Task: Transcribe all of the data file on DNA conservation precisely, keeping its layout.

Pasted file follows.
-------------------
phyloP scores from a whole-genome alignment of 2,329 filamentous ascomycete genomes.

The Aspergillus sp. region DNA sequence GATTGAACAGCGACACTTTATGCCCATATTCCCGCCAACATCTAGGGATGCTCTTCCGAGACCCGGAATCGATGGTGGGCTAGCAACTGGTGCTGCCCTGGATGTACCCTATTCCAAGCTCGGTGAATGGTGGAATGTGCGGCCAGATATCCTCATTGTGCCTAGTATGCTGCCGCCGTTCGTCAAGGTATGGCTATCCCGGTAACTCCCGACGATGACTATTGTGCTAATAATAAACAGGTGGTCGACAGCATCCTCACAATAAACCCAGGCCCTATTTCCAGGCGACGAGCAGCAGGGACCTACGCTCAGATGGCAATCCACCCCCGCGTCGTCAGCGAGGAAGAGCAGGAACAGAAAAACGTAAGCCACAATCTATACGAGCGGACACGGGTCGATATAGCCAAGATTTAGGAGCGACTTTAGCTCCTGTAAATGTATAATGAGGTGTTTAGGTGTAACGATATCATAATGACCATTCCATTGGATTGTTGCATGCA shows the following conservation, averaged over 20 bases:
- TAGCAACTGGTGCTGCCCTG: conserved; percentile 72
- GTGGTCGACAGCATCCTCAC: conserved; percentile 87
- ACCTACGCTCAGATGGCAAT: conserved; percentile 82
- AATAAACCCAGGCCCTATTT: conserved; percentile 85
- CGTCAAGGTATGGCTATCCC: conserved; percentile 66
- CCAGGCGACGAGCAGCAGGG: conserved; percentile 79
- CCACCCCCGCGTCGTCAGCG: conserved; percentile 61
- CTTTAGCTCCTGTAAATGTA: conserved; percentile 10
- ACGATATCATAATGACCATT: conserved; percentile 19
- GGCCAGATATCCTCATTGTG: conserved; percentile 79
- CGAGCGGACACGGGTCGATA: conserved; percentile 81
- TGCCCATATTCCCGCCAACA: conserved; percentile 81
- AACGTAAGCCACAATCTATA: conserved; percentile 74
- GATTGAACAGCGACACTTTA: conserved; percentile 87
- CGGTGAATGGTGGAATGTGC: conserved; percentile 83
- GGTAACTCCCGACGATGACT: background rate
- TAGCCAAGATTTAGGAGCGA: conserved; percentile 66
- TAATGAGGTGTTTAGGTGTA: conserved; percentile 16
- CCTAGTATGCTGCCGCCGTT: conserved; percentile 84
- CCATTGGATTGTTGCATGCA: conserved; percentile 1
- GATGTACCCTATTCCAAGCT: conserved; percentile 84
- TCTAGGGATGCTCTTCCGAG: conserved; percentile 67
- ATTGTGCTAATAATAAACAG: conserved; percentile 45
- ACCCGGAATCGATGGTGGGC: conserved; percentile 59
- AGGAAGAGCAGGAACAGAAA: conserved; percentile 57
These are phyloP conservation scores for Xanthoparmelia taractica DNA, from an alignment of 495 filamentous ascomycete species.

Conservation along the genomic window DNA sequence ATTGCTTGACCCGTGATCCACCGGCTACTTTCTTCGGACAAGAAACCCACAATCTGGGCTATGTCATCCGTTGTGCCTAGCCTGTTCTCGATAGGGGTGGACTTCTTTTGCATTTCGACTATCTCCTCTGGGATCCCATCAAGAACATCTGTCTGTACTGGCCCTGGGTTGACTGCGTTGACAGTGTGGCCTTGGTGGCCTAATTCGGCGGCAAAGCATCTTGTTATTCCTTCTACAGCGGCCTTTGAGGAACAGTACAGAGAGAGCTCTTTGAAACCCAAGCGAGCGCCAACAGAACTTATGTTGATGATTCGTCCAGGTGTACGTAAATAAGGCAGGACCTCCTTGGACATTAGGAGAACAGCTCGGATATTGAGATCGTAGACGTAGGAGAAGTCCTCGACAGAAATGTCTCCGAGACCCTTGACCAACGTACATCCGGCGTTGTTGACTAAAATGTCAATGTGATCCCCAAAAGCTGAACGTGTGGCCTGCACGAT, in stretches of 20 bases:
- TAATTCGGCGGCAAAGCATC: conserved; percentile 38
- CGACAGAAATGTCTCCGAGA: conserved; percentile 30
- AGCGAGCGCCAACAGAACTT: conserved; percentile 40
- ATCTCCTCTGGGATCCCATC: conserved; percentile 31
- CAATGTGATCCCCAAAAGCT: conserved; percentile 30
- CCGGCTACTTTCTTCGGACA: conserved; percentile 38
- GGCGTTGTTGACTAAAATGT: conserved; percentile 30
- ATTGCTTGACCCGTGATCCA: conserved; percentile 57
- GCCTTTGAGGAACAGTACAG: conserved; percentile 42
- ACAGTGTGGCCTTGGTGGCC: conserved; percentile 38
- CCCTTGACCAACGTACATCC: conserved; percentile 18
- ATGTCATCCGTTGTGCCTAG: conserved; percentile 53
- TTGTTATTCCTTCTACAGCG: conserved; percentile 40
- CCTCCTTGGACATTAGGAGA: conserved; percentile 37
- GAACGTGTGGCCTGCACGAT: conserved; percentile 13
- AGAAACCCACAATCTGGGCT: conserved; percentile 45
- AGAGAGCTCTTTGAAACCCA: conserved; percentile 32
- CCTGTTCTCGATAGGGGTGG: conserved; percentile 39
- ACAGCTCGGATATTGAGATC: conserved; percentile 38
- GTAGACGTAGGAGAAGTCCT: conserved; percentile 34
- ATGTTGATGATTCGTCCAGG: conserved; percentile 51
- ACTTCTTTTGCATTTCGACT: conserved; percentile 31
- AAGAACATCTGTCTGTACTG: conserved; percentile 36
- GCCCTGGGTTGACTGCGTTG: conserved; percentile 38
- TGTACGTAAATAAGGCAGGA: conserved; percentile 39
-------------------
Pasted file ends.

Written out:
phyloP scores from a whole-genome alignment of 2,329 filamentous ascomycete genomes.

The Aspergillus sp. region DNA sequence GATTGAACAGCGACACTTTATGCCCATATTCCCGCCAACATCTAGGGATGCTCTTCCGAGACCCGGAATCGATGGTGGGCTAGCAACTGGTGCTGCCCTGGATGTACCCTATTCCAAGCTCGGTGAATGGTGGAATGTGCGGCCAGATATCCTCATTGTGCCTAGTATGCTGCCGCCGTTCGTCAAGGTATGGCTATCCCGGTAACTCCCGACGATGACTATTGTGCTAATAATAAACAGGTGGTCGACAGCATCCTCACAATAAACCCAGGCCCTATTTCCAGGCGACGAGCAGCAGGGACCTACGCTCAGATGGCAATCCACCCCCGCGTCGTCAGCGAGGAAGAGCAGGAACAGAAAAACGTAAGCCACAATCTATACGAGCGGACACGGGTCGATATAGCCAAGATTTAGGAGCGACTTTAGCTCCTGTAAATGTATAATGAGGTGTTTAGGTGTAACGATATCATAATGACCATTCCATTGGATTGTTGCATGCA shows the following conservation, averaged over 20 bases:
- TAGCAACTGGTGCTGCCCTG: conserved; percentile 72
- GTGGTCGACAGCATCCTCAC: conserved; percentile 87
- ACCTACGCTCAGATGGCAAT: conserved; percentile 82
- AATAAACCCAGGCCCTATTT: conserved; percentile 85
- CGTCAAGGTATGGCTATCCC: conserved; percentile 66
- CCAGGCGACGAGCAGCAGGG: conserved; percentile 79
- CCACCCCCGCGTCGTCAGCG: conserved; percentile 61
- CTTTAGCTCCTGTAAATGTA: conserved; percentile 10
- ACGATATCATAATGACCATT: conserved; percentile 19
- GGCCAGATATCCTCATTGTG: conserved; percentile 79
- CGAGCGGACACGGGTCGATA: conserved; percentile 81
- TGCCCATATTCCCGCCAACA: conserved; percentile 81
- AACGTAAGCCACAATCTATA: conserved; percentile 74
- GATTGAACAGCGACACTTTA: conserved; percentile 87
- CGGTGAATGGTGGAATGTGC: conserved; percentile 83
- GGTAACTCCCGACGATGACT: background rate
- TAGCCAAGATTTAGGAGCGA: conserved; percentile 66
- TAATGAGGTGTTTAGGTGTA: conserved; percentile 16
- CCTAGTATGCTGCCGCCGTT: conserved; percentile 84
- CCATTGGATTGTTGCATGCA: conserved; percentile 1
- GATGTACCCTATTCCAAGCT: conserved; percentile 84
- TCTAGGGATGCTCTTCCGAG: conserved; percentile 67
- ATTGTGCTAATAATAAACAG: conserved; percentile 45
- ACCCGGAATCGATGGTGGGC: conserved; percentile 59
- AGGAAGAGCAGGAACAGAAA: conserved; percentile 57
These are phyloP conservation scores for Xanthoparmelia taractica DNA, from an alignment of 495 filamentous ascomycete species.

Conservation along the genomic window DNA sequence ATTGCTTGACCCGTGATCCACCGGCTACTTTCTTCGGACAAGAAACCCACAATCTGGGCTATGTCATCCGTTGTGCCTAGCCTGTTCTCGATAGGGGTGGACTTCTTTTGCATTTCGACTATCTCCTCTGGGATCCCATCAAGAACATCTGTCTGTACTGGCCCTGGGTTGACTGCGTTGACAGTGTGGCCTTGGTGGCCTAATTCGGCGGCAAAGCATCTTGTTATTCCTTCTACAGCGGCCTTTGAGGAACAGTACAGAGAGAGCTCTTTGAAACCCAAGCGAGCGCCAACAGAACTTATGTTGATGATTCGTCCAGGTGTACGTAAATAAGGCAGGACCTCCTTGGACATTAGGAGAACAGCTCGGATATTGAGATCGTAGACGTAGGAGAAGTCCTCGACAGAAATGTCTCCGAGACCCTTGACCAACGTACATCCGGCGTTGTTGACTAAAATGTCAATGTGATCCCCAAAAGCTGAACGTGTGGCCTGCACGAT, in stretches of 20 bases:
- TAATTCGGCGGCAAAGCATC: conserved; percentile 38
- CGACAGAAATGTCTCCGAGA: conserved; percentile 30
- AGCGAGCGCCAACAGAACTT: conserved; percentile 40
- ATCTCCTCTGGGATCCCATC: conserved; percentile 31
- CAATGTGATCCCCAAAAGCT: conserved; percentile 30
- CCGGCTACTTTCTTCGGACA: conserved; percentile 38
- GGCGTTGTTGACTAAAATGT: conserved; percentile 30
- ATTGCTTGACCCGTGATCCA: conserved; percentile 57
- GCCTTTGAGGAACAGTACAG: conserved; percentile 42
- ACAGTGTGGCCTTGGTGGCC: conserved; percentile 38
- CCCTTGACCAACGTACATCC: conserved; percentile 18
- ATGTCATCCGTTGTGCCTAG: conserved; percentile 53
- TTGTTATTCCTTCTACAGCG: conserved; percentile 40
- CCTCCTTGGACATTAGGAGA: conserved; percentile 37
- GAACGTGTGGCCTGCACGAT: conserved; percentile 13
- AGAAACCCACAATCTGGGCT: conserved; percentile 45
- AGAGAGCTCTTTGAAACCCA: conserved; percentile 32
- CCTGTTCTCGATAGGGGTGG: conserved; percentile 39
- ACAGCTCGGATATTGAGATC: conserved; percentile 38
- GTAGACGTAGGAGAAGTCCT: conserved; percentile 34
- ATGTTGATGATTCGTCCAGG: conserved; percentile 51
- ACTTCTTTTGCATTTCGACT: conserved; percentile 31
- AAGAACATCTGTCTGTACTG: conserved; percentile 36
- GCCCTGGGTTGACTGCGTTG: conserved; percentile 38
- TGTACGTAAATAAGGCAGGA: conserved; percentile 39